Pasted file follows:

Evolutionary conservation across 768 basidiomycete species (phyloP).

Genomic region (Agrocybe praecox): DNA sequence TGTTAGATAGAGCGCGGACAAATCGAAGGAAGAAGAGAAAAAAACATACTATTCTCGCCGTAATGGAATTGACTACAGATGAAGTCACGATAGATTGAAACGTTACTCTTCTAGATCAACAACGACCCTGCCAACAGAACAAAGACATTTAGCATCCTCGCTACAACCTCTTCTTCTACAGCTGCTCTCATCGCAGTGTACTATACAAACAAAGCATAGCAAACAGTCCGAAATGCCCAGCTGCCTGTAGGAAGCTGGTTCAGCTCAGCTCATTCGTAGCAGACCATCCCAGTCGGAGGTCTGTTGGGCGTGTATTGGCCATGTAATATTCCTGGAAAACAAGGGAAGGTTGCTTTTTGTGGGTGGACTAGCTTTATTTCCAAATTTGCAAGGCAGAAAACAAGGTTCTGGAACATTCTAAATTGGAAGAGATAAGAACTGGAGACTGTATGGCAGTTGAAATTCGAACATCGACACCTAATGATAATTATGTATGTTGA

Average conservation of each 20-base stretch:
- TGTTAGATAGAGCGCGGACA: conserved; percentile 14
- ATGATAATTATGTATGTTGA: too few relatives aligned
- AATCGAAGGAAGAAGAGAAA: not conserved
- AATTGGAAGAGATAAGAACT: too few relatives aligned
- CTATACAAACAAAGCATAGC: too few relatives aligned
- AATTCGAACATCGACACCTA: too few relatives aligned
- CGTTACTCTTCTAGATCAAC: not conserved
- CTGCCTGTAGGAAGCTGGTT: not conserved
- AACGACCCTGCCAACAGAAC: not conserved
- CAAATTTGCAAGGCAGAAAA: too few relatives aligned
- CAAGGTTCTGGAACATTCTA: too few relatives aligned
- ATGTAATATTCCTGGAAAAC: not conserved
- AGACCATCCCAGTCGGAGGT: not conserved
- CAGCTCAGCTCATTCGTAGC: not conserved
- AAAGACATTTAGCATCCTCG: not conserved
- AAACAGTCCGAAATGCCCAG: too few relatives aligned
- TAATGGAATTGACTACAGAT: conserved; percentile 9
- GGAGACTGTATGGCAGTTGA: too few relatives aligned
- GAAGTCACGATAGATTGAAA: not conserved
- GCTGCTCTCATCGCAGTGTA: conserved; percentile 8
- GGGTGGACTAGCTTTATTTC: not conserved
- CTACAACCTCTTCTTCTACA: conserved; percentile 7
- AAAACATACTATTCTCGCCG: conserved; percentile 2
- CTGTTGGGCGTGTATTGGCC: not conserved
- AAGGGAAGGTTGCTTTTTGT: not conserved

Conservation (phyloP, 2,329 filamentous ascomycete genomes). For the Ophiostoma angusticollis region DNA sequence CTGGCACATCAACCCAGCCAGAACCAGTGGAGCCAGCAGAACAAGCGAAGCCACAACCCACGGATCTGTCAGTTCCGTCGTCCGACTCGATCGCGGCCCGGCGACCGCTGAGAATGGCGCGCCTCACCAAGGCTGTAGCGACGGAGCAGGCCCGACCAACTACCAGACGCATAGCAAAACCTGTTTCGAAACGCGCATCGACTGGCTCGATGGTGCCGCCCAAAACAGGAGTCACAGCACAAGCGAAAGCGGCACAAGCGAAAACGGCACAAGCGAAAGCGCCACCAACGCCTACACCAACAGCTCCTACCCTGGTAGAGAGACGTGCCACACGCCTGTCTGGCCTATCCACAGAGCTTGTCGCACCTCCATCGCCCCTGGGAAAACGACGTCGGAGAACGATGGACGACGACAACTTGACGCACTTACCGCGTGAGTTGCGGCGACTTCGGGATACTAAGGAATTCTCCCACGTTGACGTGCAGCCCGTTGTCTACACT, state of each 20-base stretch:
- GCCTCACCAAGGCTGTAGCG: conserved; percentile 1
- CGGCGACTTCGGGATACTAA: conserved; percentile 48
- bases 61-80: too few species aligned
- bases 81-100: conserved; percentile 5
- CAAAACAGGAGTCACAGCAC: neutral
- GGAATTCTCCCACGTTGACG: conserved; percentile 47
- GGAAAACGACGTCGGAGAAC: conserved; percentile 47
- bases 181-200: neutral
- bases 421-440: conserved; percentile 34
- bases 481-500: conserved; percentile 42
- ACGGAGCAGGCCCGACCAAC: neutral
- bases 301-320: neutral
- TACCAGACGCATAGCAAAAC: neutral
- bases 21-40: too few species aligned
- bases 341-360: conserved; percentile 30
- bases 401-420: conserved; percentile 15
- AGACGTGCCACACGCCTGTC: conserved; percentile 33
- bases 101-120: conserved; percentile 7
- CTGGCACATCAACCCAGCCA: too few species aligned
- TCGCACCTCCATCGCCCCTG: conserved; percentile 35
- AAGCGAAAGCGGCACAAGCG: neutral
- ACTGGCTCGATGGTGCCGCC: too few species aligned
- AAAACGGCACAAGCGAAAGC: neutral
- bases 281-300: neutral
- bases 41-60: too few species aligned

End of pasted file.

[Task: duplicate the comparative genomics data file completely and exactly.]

Evolutionary conservation across 768 basidiomycete species (phyloP).

Genomic region (Agrocybe praecox): DNA sequence TGTTAGATAGAGCGCGGACAAATCGAAGGAAGAAGAGAAAAAAACATACTATTCTCGCCGTAATGGAATTGACTACAGATGAAGTCACGATAGATTGAAACGTTACTCTTCTAGATCAACAACGACCCTGCCAACAGAACAAAGACATTTAGCATCCTCGCTACAACCTCTTCTTCTACAGCTGCTCTCATCGCAGTGTACTATACAAACAAAGCATAGCAAACAGTCCGAAATGCCCAGCTGCCTGTAGGAAGCTGGTTCAGCTCAGCTCATTCGTAGCAGACCATCCCAGTCGGAGGTCTGTTGGGCGTGTATTGGCCATGTAATATTCCTGGAAAACAAGGGAAGGTTGCTTTTTGTGGGTGGACTAGCTTTATTTCCAAATTTGCAAGGCAGAAAACAAGGTTCTGGAACATTCTAAATTGGAAGAGATAAGAACTGGAGACTGTATGGCAGTTGAAATTCGAACATCGACACCTAATGATAATTATGTATGTTGA

Average conservation of each 20-base stretch:
- TGTTAGATAGAGCGCGGACA: conserved; percentile 14
- ATGATAATTATGTATGTTGA: too few relatives aligned
- AATCGAAGGAAGAAGAGAAA: not conserved
- AATTGGAAGAGATAAGAACT: too few relatives aligned
- CTATACAAACAAAGCATAGC: too few relatives aligned
- AATTCGAACATCGACACCTA: too few relatives aligned
- CGTTACTCTTCTAGATCAAC: not conserved
- CTGCCTGTAGGAAGCTGGTT: not conserved
- AACGACCCTGCCAACAGAAC: not conserved
- CAAATTTGCAAGGCAGAAAA: too few relatives aligned
- CAAGGTTCTGGAACATTCTA: too few relatives aligned
- ATGTAATATTCCTGGAAAAC: not conserved
- AGACCATCCCAGTCGGAGGT: not conserved
- CAGCTCAGCTCATTCGTAGC: not conserved
- AAAGACATTTAGCATCCTCG: not conserved
- AAACAGTCCGAAATGCCCAG: too few relatives aligned
- TAATGGAATTGACTACAGAT: conserved; percentile 9
- GGAGACTGTATGGCAGTTGA: too few relatives aligned
- GAAGTCACGATAGATTGAAA: not conserved
- GCTGCTCTCATCGCAGTGTA: conserved; percentile 8
- GGGTGGACTAGCTTTATTTC: not conserved
- CTACAACCTCTTCTTCTACA: conserved; percentile 7
- AAAACATACTATTCTCGCCG: conserved; percentile 2
- CTGTTGGGCGTGTATTGGCC: not conserved
- AAGGGAAGGTTGCTTTTTGT: not conserved

Conservation (phyloP, 2,329 filamentous ascomycete genomes). For the Ophiostoma angusticollis region DNA sequence CTGGCACATCAACCCAGCCAGAACCAGTGGAGCCAGCAGAACAAGCGAAGCCACAACCCACGGATCTGTCAGTTCCGTCGTCCGACTCGATCGCGGCCCGGCGACCGCTGAGAATGGCGCGCCTCACCAAGGCTGTAGCGACGGAGCAGGCCCGACCAACTACCAGACGCATAGCAAAACCTGTTTCGAAACGCGCATCGACTGGCTCGATGGTGCCGCCCAAAACAGGAGTCACAGCACAAGCGAAAGCGGCACAAGCGAAAACGGCACAAGCGAAAGCGCCACCAACGCCTACACCAACAGCTCCTACCCTGGTAGAGAGACGTGCCACACGCCTGTCTGGCCTATCCACAGAGCTTGTCGCACCTCCATCGCCCCTGGGAAAACGACGTCGGAGAACGATGGACGACGACAACTTGACGCACTTACCGCGTGAGTTGCGGCGACTTCGGGATACTAAGGAATTCTCCCACGTTGACGTGCAGCCCGTTGTCTACACT, state of each 20-base stretch:
- GCCTCACCAAGGCTGTAGCG: conserved; percentile 1
- CGGCGACTTCGGGATACTAA: conserved; percentile 48
- bases 61-80: too few species aligned
- bases 81-100: conserved; percentile 5
- CAAAACAGGAGTCACAGCAC: neutral
- GGAATTCTCCCACGTTGACG: conserved; percentile 47
- GGAAAACGACGTCGGAGAAC: conserved; percentile 47
- bases 181-200: neutral
- bases 421-440: conserved; percentile 34
- bases 481-500: conserved; percentile 42
- ACGGAGCAGGCCCGACCAAC: neutral
- bases 301-320: neutral
- TACCAGACGCATAGCAAAAC: neutral
- bases 21-40: too few species aligned
- bases 341-360: conserved; percentile 30
- bases 401-420: conserved; percentile 15
- AGACGTGCCACACGCCTGTC: conserved; percentile 33
- bases 101-120: conserved; percentile 7
- CTGGCACATCAACCCAGCCA: too few species aligned
- TCGCACCTCCATCGCCCCTG: conserved; percentile 35
- AAGCGAAAGCGGCACAAGCG: neutral
- ACTGGCTCGATGGTGCCGCC: too few species aligned
- AAAACGGCACAAGCGAAAGC: neutral
- bases 281-300: neutral
- bases 41-60: too few species aligned